I was in court during the Whitey trial. I sat in the same room at times with Howie Carr who would arrive with some morning snacks that he shared with other people. I said hello to him two or three times going in and out of the press room where the trial was being broadcast on television. I noticed how some of the court officers, I’m not sure what their real title is but they serve the same function as court officers in the Massachusetts courts, would cozy up next to Howie and whisper juicy things in his ears.
What is it in people that makes them want to suck up to others? Usually they are passing on some dirt or tasty bait hoping Howie will snap and write something nasty about some person they have a grudge against. They probably do that for the same thing that many to vote for Trump hoping he would stick it to people they don’t like.
One person I saw talking to Howie was Tony Cardinale a lawyer. I’ve known Tony enough to say hello to him and have a decent conversation. I may have had occasion in the past when I was a prosecutor to talk to him or perhaps it was just as we waited in court for the cases to be called. I always though highly of him and his ability. I recognized he represented the Mafia figures in Boston. In doing that, it was not only when he was on trial but also dealing with some on an every day basis. He was not involved in any of their illegal business but he would tell any story from their view-point sort of like an ambassador.
I’ve always been impressed with the Mafia’s influence in Boston especially in the way it got back at its enemies. There were three guys who the Mafia had a particular hatred for: FBI Agent Rico, FBI Agent Connolly, and Federal Strike Force prosecutor O’Sullivan. Rico was responsible for flipping Joe Barbosa whose testimony sent the Mafia Leader Patriarca to prison, put under-boss Angiulo close to going to prison (some alleged they fixed the jury to get him an acquittal) , and put Henry Tameleo who was Patriarca’s right hand man away for the rest of his life among other things.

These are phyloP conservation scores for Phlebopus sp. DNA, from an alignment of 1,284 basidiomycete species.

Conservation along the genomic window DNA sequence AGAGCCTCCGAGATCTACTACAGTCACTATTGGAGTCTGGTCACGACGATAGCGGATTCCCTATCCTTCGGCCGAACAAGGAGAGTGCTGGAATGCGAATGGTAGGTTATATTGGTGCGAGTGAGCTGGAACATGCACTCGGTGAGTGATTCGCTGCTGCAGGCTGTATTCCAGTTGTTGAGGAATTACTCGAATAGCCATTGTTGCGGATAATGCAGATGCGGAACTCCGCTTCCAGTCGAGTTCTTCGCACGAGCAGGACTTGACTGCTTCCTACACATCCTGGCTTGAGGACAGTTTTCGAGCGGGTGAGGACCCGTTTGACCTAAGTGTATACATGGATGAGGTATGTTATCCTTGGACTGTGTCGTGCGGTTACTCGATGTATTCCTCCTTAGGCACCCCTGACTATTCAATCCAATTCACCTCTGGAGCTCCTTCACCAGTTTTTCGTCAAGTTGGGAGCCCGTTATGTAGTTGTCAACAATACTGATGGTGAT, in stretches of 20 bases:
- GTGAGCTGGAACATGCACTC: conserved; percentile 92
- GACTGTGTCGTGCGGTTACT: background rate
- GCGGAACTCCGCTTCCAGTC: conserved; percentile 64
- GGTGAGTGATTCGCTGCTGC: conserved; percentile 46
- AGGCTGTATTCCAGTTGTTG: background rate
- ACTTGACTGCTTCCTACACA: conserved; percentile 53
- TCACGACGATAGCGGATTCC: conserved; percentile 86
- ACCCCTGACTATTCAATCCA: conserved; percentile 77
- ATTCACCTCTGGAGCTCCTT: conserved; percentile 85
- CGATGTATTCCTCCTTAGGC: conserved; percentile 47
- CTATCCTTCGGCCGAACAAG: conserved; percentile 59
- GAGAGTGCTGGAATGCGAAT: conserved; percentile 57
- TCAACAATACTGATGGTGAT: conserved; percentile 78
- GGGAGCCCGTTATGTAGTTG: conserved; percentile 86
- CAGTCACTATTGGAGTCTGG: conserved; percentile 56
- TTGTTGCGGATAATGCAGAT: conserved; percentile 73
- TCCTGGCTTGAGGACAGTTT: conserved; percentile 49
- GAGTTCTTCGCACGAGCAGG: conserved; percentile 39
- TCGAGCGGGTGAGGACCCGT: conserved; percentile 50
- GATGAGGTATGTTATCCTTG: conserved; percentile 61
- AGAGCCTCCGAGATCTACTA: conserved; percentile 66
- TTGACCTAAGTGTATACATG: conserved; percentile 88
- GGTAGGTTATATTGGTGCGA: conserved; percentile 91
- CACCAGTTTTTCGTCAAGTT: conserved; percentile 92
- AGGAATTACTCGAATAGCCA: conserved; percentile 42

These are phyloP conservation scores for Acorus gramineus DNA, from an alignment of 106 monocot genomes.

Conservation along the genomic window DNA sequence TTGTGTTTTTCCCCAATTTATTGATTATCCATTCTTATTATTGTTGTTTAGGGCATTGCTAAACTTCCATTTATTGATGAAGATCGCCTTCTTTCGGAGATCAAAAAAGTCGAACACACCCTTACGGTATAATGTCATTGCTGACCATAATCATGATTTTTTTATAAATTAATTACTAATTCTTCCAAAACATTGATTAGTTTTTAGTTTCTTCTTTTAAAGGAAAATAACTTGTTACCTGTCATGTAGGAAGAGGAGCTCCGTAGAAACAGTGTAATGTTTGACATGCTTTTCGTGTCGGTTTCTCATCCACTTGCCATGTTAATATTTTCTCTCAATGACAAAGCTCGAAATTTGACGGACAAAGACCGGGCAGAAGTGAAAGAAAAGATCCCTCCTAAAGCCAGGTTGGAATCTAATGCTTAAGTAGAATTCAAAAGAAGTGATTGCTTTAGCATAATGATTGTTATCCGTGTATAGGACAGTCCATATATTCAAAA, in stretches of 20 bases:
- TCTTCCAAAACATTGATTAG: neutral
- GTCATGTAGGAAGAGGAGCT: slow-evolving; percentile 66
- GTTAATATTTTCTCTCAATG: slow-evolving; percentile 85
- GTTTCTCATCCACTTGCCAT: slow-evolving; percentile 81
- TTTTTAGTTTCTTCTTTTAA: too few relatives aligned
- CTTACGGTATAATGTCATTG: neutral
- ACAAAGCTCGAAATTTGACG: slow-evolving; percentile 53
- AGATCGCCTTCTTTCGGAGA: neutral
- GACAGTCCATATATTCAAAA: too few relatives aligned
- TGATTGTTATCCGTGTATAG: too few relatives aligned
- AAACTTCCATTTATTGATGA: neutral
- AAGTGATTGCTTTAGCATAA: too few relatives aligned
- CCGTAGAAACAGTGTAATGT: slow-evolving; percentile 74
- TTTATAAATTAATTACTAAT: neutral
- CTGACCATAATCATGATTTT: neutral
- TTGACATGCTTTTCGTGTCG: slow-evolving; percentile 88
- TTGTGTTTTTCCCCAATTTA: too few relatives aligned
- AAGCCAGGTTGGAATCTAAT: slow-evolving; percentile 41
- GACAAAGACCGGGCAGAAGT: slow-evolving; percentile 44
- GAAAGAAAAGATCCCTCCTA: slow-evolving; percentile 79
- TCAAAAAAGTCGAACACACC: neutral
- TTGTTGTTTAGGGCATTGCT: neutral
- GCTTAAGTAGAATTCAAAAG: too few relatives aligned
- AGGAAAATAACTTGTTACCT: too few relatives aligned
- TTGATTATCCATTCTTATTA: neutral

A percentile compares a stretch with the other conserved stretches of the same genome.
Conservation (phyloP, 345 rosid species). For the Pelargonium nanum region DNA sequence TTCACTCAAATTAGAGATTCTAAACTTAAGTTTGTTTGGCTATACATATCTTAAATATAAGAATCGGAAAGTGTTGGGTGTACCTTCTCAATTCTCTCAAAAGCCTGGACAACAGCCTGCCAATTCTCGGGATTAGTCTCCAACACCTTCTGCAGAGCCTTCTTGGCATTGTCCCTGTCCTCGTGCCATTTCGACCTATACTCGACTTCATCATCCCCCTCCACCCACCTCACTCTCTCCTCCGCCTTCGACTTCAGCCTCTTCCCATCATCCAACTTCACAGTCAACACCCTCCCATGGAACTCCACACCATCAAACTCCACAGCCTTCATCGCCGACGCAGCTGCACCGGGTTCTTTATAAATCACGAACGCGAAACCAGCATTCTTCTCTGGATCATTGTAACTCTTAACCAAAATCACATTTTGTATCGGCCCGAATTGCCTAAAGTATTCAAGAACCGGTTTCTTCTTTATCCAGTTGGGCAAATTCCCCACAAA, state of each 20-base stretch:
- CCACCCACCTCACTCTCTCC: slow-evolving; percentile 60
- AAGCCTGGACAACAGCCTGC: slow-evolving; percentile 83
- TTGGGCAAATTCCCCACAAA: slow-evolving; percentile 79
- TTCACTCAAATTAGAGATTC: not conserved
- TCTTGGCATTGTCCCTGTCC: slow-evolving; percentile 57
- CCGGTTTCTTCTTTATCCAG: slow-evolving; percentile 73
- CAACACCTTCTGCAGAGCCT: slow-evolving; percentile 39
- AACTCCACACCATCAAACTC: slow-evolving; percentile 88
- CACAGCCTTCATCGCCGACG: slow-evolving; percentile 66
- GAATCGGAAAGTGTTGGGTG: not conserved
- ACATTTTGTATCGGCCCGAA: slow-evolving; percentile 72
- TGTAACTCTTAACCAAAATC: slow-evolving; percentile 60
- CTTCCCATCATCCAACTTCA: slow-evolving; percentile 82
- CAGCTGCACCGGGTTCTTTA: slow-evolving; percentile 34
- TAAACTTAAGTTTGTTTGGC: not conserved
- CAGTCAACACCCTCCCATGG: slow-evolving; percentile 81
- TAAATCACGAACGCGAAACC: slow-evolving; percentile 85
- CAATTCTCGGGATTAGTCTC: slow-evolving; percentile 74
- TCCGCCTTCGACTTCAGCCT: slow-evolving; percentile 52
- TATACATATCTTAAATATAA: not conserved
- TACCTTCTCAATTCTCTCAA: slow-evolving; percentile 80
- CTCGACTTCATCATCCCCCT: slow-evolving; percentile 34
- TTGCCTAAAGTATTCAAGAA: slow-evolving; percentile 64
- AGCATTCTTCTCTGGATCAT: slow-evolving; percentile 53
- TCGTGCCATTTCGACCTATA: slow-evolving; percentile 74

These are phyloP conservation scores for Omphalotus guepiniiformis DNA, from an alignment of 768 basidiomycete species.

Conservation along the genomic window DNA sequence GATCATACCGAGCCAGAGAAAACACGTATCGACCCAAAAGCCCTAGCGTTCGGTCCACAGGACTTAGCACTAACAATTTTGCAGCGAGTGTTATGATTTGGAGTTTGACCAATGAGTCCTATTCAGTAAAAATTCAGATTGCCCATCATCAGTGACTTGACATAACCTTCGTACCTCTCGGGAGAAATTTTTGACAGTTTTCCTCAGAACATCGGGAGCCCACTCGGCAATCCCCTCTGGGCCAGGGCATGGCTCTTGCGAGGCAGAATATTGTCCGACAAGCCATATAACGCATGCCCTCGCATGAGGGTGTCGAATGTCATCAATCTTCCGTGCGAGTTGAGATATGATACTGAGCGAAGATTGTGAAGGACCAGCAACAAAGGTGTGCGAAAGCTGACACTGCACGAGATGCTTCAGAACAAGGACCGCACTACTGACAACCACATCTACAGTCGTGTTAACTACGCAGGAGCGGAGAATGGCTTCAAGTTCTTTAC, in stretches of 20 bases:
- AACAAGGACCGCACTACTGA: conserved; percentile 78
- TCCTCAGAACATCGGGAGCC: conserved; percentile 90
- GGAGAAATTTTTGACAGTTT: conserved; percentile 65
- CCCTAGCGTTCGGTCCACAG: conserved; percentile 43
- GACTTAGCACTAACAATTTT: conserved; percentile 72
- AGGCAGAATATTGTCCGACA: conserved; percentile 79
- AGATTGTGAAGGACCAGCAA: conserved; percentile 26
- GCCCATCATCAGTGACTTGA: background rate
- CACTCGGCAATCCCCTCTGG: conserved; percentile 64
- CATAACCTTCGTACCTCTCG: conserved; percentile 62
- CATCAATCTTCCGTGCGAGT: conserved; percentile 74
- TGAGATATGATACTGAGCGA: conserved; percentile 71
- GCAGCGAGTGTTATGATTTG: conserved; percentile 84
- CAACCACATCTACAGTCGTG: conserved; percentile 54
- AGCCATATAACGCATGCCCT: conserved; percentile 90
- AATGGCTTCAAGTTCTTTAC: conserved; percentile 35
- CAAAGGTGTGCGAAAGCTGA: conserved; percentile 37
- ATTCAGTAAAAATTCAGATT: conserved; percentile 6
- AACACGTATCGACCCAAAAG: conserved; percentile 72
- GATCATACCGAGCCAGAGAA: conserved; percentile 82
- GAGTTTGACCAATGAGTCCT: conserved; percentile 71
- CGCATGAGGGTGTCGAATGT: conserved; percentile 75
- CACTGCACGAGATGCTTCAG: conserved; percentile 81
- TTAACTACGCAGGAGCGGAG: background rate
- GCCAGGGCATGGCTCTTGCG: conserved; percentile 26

Connolly was blamed for what their fellow paisano his informant Steve Flemmi did to them. Flemmi provided the layout of Gerry Angiulo’s office so the FBI could plant a bug wiping out the Angiulo gang; the information on Vanessa’s in the Prudential Building wiping out the Vinny Ferarra gang which took over after Gerry went to prison; and the information that allowed the FBI to bug an FBI induction ceremony presided over by Raymond Patriaca’s successor, his son.
O’Sullivan was the lead prosecutor in putting Angiulo, his brothers, his lieutenant Larry Baiano in prison. He was also responsible for other prosecutions including that which sent Howie Winter, and ally of Angiulo, to prison.
After Connolly retired, he was indicted and tried for his actions as an FBI agent. He is still in prison where he will die if nothing changes. Rico would retire in Florida and he too was charged with a criminal act involving a murder in Oklahoma, arrested and died while waiting for trial. O’Sulllivan would see that his reputation as a fearless prosecutor was torn apart with suggestions made that he was somehow in cahoots with some criminals or didn’t do the job as well as he should have done.
Henry Tameleo would die in prison but he would be awarded millions of dollars for what was considered wrongful imprisonment even though that was not the case. Others convicted with him also got millions.
It is surprising no one seemed to wonder why the “good guys” ended up in prison or had their reputations torn to ribbons while the bad guys ended up rich at the expense of the taxpayer. You have to give it to the Mafia – revenge is best served as a cold dish by using others in upscale places as a court houses and the media.